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Yeiraku Ware

( Originally Published 1911 )



There is an ancient pottery at Kyoto, founded by a family named Sozen and later Yeiraku, a title bestowed upon them by the Prince of KU or Kishu.

The present potter is of the same name and he still makes earthenware and porcelain. It was about 1600 when Yeiraku—then Zengoro-Hozen—began to make unglazed tea urns as his ancestors had done. As a recreation he tried experiments with pastes and glazes, which attracted considerable attention, and secured for him an invitation from the Prince of Kishu to come to his province. Here Yeiraku ware was made, so called from the stamp it bears. Zengoro made glazes his special study, and produced rich combinations of turquoise, blue, purple, and yellow, but more than these was his successful coral-red glaze, made in imitation of the old Chinese " vivid red " of the Yung-lo period. This last achievement gained for him the gift of a golden stamp, " Yeiraku," and the name which the family has borne for so many years. Yeiraku's skill was often tested by orders to copy all sorts of Chinese, Korean, and even Dutch pieces, which he did so well that the original and its imitation could not be distinguished. Yeiraku was wealthy now, and could have gone into easy retirement. Yet such was his love of his art that he worked on. He had produced the purple, yellow, turquoise, green, and the blue and white, also the coral red and enamelled porcelains of China, but he tried fruitlessly to get the tin glaze of Delft and the various glazes of lakes of the Chinese.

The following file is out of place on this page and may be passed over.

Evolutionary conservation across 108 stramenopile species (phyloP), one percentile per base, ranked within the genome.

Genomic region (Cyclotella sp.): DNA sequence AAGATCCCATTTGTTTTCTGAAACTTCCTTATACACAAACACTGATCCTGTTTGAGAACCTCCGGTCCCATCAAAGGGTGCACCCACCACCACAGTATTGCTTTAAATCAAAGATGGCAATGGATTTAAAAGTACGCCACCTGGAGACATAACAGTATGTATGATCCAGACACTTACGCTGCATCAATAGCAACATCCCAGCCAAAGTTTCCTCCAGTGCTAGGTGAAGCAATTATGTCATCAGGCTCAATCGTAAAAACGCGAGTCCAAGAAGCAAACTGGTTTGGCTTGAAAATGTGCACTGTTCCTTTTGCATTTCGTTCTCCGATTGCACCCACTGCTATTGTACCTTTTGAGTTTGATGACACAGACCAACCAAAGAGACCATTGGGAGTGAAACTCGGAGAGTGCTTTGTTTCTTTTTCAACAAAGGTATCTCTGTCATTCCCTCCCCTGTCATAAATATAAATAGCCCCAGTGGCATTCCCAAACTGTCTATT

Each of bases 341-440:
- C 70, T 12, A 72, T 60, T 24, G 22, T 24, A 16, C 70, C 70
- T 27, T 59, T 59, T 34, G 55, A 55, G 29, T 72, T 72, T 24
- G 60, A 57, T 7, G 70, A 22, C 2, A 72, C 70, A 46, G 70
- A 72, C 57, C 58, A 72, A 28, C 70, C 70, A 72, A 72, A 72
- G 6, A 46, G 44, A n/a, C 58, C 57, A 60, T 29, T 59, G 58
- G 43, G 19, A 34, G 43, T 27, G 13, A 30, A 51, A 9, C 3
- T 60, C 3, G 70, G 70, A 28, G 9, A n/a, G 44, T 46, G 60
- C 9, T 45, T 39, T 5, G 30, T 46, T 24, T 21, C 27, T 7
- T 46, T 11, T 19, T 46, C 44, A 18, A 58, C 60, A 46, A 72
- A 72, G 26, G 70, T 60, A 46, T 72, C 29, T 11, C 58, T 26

The illustrations given of the goddess Kuwanon, in Chinese Kouanyin or Kwan Yin, show one of the most interesting of the Buddhist deities. She was reincarnated at least thirty-three times, as a man, a woman, a demon, and so on, for the greatest good of humanity. Still, it is in the feminine form that her figure is most frequently found in Japanese porcelain and pottery, as well as in Chinese. Her hair is in the style of Louis XIV., she wears a necklace bearing an ornament in the form of a cross, and, being "the giver of children," she is holding a little child, whilst Loung-nou and Hoang-tchen-sai, her two servants, stand at her right and left. Perhaps the rarest of these figures is in the cream-white porcelain of Nankin. A figure of this goddess was recently sold for £45.



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